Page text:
Chiropractic care is the second largest primary contact profession in North America. The profession focuses on the relationship of the musculoskeletal (MSK) system and health. Chiropractic care is primarily a hands-on, non-invasive and drugless practice that is safe and effective for the management of MSK conditions – from new-born babies, to pregnant women to Olympic athletes. MSK conditions can range in severity from minor sprains and strains, to back and neck pain to disc herniations and spinal stenosis. MSK conditions come in all shapes and sizes and chiropractors, also know as Primary Spine Physicians/Practitioners, are here to help. Chiropractors are the most educated conservative health care experts of the spine and MSK injuries globally.
Chiropractic adjustments can be especially helpful in relieving pain for joint injuries, osteoarthritis, muscle spasm, sacroiliac joint dysfunction, and a slew of other MSK conditions. Moreover, scores of patients with chronic headaches, sinus problems, ear infections/pain, leg pain, arthritis, and many other illnesses have reported significant relief after chiropractic care.
Educational and licensing requirements for doctors of chiropractic (DCs) are among the most stringent of any of the health care professions. DCs are educated in nationally accredited, four-year doctoral graduate school programs through a curriculum that includes a minimum of 4,200 hours of classroom, laboratory and clinical internship, with the average DC program equivalent in classroom hours to allopathic (MD) and osteopathic (DO) medical schools.
Chiropractors are designated as physician-level providers in the vast majority of states and federal Medicare program. The essential services provided by DCs are also available in federal health delivery systems, including those administered by Medicaid, the U.S. Departments of Veterans Affairs and Defense, Federal Employees Health Benefits Program, Federal Workers’ Compensation, and all state workers’ compensation programs.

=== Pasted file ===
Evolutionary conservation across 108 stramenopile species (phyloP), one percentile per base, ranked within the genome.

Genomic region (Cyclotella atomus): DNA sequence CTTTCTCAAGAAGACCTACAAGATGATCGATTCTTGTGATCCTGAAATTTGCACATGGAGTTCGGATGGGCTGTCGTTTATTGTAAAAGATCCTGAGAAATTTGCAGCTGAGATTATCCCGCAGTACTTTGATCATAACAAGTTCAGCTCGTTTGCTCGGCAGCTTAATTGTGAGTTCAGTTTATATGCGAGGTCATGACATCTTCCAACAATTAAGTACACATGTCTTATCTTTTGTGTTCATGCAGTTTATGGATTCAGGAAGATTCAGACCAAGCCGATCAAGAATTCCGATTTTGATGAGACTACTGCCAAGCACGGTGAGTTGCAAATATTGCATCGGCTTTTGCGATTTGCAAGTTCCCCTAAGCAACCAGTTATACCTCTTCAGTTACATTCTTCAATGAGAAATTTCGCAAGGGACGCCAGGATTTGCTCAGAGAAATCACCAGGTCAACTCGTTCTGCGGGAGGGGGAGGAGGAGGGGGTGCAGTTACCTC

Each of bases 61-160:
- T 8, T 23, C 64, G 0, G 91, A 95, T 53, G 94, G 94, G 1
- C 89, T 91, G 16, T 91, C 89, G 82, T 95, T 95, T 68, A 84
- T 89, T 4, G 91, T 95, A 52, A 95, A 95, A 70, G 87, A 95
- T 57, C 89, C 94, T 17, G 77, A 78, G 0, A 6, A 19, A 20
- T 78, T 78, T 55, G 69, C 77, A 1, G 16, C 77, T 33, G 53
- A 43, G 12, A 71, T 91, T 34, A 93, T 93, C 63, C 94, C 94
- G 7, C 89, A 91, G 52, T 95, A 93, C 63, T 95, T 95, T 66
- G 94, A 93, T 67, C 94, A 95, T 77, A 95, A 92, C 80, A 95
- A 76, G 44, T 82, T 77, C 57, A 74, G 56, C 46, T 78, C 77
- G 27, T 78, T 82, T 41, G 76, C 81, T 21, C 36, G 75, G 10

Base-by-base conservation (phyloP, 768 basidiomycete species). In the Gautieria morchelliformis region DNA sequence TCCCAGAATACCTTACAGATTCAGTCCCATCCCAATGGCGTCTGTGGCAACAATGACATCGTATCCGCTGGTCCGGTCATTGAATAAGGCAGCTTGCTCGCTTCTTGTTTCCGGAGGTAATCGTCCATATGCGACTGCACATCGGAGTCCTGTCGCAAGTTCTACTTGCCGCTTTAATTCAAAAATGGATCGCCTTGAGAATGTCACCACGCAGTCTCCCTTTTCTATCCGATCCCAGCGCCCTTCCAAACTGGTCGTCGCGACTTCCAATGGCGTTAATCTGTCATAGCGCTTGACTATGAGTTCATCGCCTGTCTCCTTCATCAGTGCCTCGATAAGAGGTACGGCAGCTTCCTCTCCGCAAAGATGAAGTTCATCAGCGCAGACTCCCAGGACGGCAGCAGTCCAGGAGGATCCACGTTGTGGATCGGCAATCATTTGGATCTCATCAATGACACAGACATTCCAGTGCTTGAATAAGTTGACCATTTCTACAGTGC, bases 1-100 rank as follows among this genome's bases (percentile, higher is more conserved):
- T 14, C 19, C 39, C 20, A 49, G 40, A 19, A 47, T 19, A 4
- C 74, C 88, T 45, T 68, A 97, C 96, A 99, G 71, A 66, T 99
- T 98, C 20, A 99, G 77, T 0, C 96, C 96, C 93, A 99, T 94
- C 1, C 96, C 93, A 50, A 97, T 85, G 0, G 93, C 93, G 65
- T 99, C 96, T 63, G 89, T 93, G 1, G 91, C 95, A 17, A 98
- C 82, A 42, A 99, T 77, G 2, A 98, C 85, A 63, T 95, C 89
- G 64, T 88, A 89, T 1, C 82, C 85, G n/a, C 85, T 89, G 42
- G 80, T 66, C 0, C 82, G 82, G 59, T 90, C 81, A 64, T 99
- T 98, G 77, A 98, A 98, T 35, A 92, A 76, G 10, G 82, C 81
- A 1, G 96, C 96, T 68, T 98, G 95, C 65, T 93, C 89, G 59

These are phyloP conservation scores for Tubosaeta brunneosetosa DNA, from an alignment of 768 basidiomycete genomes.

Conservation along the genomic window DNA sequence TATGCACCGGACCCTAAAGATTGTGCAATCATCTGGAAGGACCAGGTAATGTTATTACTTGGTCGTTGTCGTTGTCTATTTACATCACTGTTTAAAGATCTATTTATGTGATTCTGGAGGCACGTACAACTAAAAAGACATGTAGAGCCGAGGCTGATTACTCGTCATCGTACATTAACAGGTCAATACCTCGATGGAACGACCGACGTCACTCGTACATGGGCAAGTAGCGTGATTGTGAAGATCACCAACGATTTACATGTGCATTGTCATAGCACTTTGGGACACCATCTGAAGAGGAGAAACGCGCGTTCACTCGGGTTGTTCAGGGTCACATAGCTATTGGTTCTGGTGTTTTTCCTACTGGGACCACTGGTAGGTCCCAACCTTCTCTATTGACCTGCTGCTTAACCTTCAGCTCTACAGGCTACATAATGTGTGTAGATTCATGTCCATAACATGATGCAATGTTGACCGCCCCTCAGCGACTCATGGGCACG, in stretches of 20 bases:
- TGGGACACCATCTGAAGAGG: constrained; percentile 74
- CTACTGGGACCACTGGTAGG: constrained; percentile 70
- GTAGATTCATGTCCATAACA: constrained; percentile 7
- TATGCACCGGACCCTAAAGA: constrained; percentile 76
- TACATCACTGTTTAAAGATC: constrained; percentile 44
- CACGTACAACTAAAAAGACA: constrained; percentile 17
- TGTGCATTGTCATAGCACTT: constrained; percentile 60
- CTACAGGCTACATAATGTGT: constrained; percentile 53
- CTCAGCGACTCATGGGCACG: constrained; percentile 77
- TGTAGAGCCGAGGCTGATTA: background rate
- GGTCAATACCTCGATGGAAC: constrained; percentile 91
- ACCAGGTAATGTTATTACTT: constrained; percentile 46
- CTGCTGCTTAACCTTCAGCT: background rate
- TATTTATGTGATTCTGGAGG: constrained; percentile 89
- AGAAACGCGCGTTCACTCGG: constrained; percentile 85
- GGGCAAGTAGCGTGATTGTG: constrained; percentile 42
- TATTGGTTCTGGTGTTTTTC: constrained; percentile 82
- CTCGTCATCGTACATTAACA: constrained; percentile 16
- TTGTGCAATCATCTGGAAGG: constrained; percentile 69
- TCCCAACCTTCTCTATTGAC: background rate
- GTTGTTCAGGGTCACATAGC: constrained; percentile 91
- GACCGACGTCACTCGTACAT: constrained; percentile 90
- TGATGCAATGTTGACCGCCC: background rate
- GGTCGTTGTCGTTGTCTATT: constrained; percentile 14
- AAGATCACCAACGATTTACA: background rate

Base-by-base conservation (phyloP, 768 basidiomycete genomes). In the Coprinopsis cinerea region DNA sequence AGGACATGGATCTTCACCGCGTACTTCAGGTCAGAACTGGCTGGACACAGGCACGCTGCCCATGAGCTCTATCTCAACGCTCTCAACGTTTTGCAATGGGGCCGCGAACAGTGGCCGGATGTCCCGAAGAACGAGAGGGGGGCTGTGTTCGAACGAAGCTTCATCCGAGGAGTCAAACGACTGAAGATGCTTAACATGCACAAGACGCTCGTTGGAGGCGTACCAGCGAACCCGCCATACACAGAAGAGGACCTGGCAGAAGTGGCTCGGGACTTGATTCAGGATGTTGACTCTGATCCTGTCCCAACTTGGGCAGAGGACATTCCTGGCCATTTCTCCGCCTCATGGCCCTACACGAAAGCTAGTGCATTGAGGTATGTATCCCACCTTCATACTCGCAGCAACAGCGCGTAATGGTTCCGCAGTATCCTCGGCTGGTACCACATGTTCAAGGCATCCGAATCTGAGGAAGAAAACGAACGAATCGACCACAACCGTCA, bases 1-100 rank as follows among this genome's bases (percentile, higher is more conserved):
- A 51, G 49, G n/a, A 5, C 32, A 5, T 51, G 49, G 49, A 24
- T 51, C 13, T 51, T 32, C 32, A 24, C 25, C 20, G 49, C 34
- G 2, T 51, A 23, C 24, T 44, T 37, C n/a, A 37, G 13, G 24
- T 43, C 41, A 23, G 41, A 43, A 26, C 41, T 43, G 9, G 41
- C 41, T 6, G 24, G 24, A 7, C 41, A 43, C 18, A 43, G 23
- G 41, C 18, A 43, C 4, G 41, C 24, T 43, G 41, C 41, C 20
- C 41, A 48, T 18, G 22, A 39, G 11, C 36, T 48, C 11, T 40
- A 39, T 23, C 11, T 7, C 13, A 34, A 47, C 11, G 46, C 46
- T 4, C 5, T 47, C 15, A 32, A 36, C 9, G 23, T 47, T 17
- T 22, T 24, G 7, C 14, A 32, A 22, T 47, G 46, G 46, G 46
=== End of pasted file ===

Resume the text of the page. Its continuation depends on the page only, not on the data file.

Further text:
The typical applicant at a chiropractic college has already acquired nearly four years of pre-medical undergraduate college education, including courses in biology, inorganic and organic chemistry, physics, psychology and related lab work. Once accepted into an accredited chiropractic college, the requirements become even more demanding — four to five academic years of professional study are the standard. Because of the hands-on nature of chiropractic, and the intricate adjusting techniques, a significant portion of time is spent in clinical training.
Chiropractors undergo a rigorous education in the healing sciences, similar to that of medical doctors. In some areas, such as anatomy, physiology, rehabilitation, nutrition and public health, they receive more intensive education than their MD counterparts. Like other primary health care doctors, chiropractic students spend a significant portion of their curriculum studying clinical subjects related to evaluating and caring for patients. Typically, as part of their professional training, they must complete a minimum of a one-year clinical-based program dealing with actual patient care. In total, the curriculum includes a minimum of 4,200 hours of classroom, laboratory and clinical experience.
This extensive education prepares doctors of chiropractic to diagnose health care problems, treat the problems when they are within their scope of practice and refer patients to other health care practitioners when appropriate.
DC – Chiropractor DO – Doctor of Osteopathy
DPT – Doctor of Physical Therapy MD – Medical Doctor
ND – Naturopathic Doctor RMT – Registered Massage Therapist
Studies by leading medical journals in recent years have confirmed the benefits of chiropractic care:
A risk assessment of cervical manipulation vs. NSAIDs for the treatment of neck pain. Conclusion: The best evidence indicates that cervical manipulation for neck pain is much safer than the use of NSAIDs, by as much as a factor of several hundred times. There is no evidence that indicates NSAID use is any more effective than cervical manipulation for neck pain. http://www.ncbi.nlm.nih.gov/pubmed/8583176
Conclusion: This review identified limited evidence indicating that manual therapy techniques (eg, osteopathic spinal manipulation, physiotherapy consisting of manipulation and mobilization techniques, and chiropractic manipulation), in addition to other treatments or alone, are more cost-effective than usual GP care (alone or with exercise), spinal stabilization, GP advice, advice to remain active, or brief pain management for improving low back pain and/or disability. Similarly, one study  demonstrated that spinal manipulation in addition to GP care was more cost-effective than GP care alone in reducing shoulder pain and related disability. http://www.jmptonline.org/article/S0161-4754%2814%2900087-6/fulltext